It is March 1950, and I had married in August of 1949. My mother became ill and we rented a big house to keep all of us, my two brothers , grandmother and mother together.
I was the only one that knew she was terminally ill with cancer. In those days they didn’t tell the patient, and only one member of the family, and being the oldest child, that was me. Of course, I told my husband and my grandmother as she took care of her night and day.
After about a year, she was in and out of a coma state, and in a waking moment she said she wanted to talk to me, so of course, I sat down next to her bed and took her hand. She told me about her insurance policy and that I was her beneficiary. It was for $1200. A lot of money in those days. She told me I was to tell the undertaker that she had $600.00 and that is all I could spend. The rest she gave me a verbal list of what to do with it, and tears started to roll down my face, I was trying to smile, and she said don’t cry, and I said, Mom I just have a cold. She said she wasn’t afraid that she was going to be with my father. I kissed her forehead and left the room.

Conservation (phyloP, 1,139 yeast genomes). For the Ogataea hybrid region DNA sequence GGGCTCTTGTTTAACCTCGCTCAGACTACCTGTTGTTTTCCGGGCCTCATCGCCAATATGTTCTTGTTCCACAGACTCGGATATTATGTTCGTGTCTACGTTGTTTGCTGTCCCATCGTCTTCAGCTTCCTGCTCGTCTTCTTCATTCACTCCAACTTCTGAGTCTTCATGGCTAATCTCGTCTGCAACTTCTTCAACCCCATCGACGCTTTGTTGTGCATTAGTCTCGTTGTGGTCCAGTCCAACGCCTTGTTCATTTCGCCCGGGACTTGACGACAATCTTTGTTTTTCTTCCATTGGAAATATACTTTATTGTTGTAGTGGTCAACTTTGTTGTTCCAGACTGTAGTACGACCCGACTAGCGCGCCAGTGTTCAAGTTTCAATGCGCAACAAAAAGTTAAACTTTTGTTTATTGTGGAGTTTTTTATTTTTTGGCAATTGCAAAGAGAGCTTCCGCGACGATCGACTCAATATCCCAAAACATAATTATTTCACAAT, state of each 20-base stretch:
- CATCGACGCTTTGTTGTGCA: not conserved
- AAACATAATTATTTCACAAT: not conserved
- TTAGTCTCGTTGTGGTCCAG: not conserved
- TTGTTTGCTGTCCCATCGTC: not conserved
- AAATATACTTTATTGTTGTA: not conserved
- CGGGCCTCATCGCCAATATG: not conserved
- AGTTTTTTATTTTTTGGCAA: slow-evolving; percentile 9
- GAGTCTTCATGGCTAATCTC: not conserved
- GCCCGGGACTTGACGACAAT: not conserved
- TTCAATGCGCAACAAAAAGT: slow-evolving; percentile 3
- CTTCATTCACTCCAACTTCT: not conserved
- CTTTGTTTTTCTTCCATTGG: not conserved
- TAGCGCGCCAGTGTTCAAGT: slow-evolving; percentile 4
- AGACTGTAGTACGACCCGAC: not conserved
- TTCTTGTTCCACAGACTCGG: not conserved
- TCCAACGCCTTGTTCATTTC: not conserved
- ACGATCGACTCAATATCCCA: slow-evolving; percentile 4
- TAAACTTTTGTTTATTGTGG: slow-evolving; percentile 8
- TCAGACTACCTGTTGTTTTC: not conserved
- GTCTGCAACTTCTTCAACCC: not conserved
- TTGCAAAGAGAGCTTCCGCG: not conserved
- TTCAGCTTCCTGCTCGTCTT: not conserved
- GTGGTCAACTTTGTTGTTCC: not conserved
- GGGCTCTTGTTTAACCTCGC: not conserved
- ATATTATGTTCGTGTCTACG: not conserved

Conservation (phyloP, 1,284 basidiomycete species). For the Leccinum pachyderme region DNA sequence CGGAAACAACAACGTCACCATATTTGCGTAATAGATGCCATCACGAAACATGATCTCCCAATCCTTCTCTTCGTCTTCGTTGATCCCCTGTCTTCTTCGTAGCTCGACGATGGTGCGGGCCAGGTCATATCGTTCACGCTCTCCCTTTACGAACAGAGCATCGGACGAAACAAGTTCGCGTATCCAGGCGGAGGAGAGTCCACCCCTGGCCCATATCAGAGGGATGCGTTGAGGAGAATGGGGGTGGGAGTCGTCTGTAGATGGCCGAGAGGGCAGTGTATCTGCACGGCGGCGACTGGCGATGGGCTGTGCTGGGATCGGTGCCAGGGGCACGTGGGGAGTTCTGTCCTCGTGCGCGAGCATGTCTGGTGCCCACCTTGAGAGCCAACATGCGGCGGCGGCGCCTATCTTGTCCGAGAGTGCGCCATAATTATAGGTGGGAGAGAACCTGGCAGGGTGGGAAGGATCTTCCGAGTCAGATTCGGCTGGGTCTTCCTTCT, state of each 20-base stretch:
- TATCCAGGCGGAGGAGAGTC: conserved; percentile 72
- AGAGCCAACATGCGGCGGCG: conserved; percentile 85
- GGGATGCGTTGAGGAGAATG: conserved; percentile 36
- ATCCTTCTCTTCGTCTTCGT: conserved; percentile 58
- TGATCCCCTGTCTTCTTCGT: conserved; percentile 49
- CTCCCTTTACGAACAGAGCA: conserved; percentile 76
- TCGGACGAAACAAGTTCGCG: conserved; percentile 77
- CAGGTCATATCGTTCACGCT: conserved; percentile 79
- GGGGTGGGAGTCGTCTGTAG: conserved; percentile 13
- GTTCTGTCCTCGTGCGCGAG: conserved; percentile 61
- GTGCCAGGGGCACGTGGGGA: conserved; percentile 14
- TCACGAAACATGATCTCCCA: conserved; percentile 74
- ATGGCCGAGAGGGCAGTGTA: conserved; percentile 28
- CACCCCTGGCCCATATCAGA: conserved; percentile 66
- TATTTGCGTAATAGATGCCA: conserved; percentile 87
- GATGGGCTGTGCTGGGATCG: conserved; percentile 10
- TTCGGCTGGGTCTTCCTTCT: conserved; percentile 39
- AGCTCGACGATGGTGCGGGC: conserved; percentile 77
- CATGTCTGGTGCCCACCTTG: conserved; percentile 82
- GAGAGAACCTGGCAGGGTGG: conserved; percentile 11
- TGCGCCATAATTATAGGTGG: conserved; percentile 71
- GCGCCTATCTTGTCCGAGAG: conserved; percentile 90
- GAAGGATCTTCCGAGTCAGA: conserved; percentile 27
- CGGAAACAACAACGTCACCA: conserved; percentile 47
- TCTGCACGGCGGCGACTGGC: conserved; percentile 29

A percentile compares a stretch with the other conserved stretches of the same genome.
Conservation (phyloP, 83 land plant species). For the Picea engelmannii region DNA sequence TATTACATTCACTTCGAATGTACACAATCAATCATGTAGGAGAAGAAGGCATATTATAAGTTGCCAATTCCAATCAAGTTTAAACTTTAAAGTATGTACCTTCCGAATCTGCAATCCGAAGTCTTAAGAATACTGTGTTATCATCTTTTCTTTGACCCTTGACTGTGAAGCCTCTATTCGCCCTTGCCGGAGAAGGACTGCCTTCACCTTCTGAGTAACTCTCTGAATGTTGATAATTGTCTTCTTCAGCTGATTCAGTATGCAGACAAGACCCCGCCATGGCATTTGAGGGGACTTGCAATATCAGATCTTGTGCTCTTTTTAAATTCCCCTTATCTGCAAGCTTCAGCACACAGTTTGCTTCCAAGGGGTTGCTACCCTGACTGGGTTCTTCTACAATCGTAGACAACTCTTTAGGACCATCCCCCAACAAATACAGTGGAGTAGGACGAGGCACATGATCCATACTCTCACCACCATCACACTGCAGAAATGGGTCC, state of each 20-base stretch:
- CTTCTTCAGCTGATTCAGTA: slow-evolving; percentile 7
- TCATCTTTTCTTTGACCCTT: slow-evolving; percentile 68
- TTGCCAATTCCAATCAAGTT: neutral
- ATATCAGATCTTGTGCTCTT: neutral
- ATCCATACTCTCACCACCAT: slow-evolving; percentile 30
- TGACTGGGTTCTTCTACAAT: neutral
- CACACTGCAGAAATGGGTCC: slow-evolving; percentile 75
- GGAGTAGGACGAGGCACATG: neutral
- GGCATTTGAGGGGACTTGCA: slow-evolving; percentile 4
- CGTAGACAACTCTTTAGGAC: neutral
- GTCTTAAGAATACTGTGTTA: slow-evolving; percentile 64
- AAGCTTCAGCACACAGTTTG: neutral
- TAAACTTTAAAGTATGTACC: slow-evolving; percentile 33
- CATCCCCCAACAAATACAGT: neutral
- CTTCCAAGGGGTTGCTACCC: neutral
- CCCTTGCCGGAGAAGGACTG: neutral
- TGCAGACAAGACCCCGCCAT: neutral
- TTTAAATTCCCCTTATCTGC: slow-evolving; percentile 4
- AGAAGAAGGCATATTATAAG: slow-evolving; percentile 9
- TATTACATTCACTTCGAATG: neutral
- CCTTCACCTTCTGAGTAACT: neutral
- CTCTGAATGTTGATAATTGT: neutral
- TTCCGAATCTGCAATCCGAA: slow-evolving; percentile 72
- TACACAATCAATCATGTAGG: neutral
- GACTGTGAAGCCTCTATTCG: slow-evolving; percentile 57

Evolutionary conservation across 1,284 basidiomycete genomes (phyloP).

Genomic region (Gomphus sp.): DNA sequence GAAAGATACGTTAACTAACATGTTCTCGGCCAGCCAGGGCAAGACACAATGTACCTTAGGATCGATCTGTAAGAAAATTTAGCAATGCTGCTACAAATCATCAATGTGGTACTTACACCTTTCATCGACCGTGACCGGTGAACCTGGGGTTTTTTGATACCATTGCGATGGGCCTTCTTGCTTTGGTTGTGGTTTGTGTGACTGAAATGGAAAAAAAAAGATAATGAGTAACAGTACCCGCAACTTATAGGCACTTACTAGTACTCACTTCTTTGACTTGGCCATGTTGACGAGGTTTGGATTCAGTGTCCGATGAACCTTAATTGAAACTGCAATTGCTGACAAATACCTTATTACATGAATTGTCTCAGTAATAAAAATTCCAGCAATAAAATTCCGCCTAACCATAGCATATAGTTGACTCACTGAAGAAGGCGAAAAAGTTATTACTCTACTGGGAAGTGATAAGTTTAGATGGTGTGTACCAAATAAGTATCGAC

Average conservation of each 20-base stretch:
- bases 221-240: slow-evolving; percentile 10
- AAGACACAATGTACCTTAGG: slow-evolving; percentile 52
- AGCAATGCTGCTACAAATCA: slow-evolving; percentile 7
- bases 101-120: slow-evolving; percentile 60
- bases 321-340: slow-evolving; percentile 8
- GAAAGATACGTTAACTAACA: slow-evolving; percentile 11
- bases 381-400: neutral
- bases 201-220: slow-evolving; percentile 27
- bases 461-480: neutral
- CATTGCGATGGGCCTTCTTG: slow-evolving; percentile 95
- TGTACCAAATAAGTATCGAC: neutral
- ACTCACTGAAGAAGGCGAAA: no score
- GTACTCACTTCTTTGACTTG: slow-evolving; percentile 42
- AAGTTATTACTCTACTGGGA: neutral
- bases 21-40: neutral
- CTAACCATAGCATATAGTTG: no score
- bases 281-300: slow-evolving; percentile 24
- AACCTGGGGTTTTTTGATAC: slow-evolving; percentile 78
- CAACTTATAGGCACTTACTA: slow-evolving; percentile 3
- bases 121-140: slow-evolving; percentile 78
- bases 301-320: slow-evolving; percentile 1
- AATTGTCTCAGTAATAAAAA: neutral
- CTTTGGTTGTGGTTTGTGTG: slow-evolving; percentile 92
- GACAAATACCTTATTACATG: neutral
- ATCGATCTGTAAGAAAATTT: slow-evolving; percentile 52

She lived just a few days longer and instead of crying, I felt relieved as I know how she had suffered. Then there was that awful wake they used to hold when someone passed away for three nights. My mother had soft wavy hair and somehow they had curled it up tight, I couldn’t believe my eyes and they offered to change it but I said, no let her rest.
Those nights I felt as though I were a hostess at some kind pf weird party. I remember I had on a navy blue polka dot dress, and had put on blue earrings, and my Aunt came and told me to take them off. I did. Her whole family and mine were angry with me for not letting them know she was ill.
A whole year had gone by and none of them had visited or called so it didn’t seem that I had to spread the word. My mother would have known something was up long before the coma had I done that.
I don’t know the reason for not telling patient that they are that ill, as I have survived three major cancers and still being tested for the one I had surgery for last year. I am glad I know, but I don’t tell everyone as I don’t want them to be worried about me. I am sure my mother would have felt the same way. She never got older than 42 so I can’t compare myself to her older than that, but I am so much like her in so many ways. I know she is looking down on me and is watching over my two children and my husband until I can again.
Thank you mother, I love you,
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